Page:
Impact of Production Sharing Contract Price Sliding Royalty: The case of Nigeria’s Deepwater Operation

Emmanuel E. Okoro, Lawrence U. Okoye, Ikechukwu S. Okafor, Tamunotonjo Obomanu, Ngozi Adeleye

Abstract


Petroleum fiscal regime has been a controversial issue in Nigerian economy. The basic issue is which regime will lead to the greatest benefit to the government without negatively affecting the performance of the international oil companies. Nigeria has in the past used different regime and had adopted the current price sliding royalty regime in 1996.  The aim of this study is to examine how the new price sliding royalty affects the stake of government and contractors. This study adopts ex-post research design approach using data from various sources between 1980 and 2019. The autoregressive distributed lag (ARDL) regression approach was adopted for the data analysis. The unit root results reveal that the time series data consists of a mix of I(1) and I(0) variables. The ARDL Bound cointegration test shows that all the variables specified in the models have long run relationship.  Estimates from the models indicate that the royalty regime in the Deep Offshore and Inland Basin Production Sharing Contract has positive and significant impact on the stake of government in the long and short runs, but negative impact on the stake of contractors. Furthermore, the royalty regime has negative impact on contractors’ performance in the long run. However, the impact on the three fiscal indicators (oil revenue, government expenditure, and deficit-GDP ratio) is positive. The study therefore recommends the repeal of the Nigerian petroleum fiscal policy with the new price sliding royalty to encourage investment and development of the petroleum sector.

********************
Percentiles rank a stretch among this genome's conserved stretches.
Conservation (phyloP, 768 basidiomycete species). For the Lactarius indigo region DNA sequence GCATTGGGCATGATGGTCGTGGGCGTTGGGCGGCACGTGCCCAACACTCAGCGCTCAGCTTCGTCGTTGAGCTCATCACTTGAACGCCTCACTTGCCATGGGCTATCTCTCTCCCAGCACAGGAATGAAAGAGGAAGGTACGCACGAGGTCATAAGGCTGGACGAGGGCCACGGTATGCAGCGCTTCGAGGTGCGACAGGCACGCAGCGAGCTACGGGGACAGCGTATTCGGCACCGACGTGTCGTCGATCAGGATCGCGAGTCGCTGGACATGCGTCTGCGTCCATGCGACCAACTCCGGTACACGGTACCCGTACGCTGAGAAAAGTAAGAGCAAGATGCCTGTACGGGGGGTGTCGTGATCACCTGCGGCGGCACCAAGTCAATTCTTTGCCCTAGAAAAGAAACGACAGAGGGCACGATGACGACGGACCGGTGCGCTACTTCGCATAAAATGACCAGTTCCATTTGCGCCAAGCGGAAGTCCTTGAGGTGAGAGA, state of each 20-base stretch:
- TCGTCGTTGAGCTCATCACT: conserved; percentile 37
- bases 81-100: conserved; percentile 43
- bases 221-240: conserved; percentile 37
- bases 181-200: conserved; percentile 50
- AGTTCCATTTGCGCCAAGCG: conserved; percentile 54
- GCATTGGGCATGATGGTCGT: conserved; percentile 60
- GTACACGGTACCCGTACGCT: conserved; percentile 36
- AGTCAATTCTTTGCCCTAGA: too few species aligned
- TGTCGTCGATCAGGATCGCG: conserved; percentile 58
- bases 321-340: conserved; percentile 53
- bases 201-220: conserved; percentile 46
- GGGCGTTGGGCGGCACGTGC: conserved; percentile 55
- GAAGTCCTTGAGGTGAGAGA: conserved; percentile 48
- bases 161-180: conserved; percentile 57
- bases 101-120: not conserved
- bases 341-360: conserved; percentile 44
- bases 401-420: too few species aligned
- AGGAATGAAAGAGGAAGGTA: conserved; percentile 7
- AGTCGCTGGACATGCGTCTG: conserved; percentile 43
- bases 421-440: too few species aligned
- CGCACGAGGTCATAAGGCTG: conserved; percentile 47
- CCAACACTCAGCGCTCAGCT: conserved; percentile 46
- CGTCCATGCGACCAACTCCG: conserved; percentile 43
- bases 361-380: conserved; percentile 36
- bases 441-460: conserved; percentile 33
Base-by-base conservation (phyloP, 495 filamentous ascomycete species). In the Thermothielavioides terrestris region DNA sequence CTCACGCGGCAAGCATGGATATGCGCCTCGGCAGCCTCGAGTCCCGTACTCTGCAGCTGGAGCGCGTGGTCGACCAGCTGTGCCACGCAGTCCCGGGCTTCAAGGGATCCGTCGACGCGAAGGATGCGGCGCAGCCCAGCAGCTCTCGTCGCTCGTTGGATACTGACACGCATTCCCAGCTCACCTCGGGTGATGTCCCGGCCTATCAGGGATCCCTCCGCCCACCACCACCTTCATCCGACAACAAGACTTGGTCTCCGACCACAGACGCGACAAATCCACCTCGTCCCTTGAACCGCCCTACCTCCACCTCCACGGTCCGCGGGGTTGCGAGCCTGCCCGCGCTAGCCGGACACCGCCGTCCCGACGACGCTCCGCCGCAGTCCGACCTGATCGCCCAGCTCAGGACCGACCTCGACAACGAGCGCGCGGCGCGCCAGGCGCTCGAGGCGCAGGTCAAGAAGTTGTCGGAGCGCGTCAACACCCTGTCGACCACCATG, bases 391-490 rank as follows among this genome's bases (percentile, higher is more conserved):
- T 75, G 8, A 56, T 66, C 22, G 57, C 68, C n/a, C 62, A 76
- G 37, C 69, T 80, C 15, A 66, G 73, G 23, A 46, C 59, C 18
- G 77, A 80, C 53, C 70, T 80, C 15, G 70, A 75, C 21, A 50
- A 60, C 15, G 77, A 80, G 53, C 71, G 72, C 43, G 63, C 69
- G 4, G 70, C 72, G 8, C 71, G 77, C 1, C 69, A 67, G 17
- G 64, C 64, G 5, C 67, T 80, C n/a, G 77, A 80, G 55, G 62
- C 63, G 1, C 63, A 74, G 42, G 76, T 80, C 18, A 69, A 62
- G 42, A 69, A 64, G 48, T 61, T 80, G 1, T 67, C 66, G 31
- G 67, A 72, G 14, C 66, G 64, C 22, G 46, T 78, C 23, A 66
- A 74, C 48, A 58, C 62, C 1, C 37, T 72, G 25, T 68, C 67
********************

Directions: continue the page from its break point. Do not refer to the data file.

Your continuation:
Keywords: Deepwater; Fiscal sustainability; Government and Contractor takes; Price sliding; Royalty regimes

JEL Classifications: P28, O22, O38

DOI: https://doi.org/10.32479/ijeep.10837


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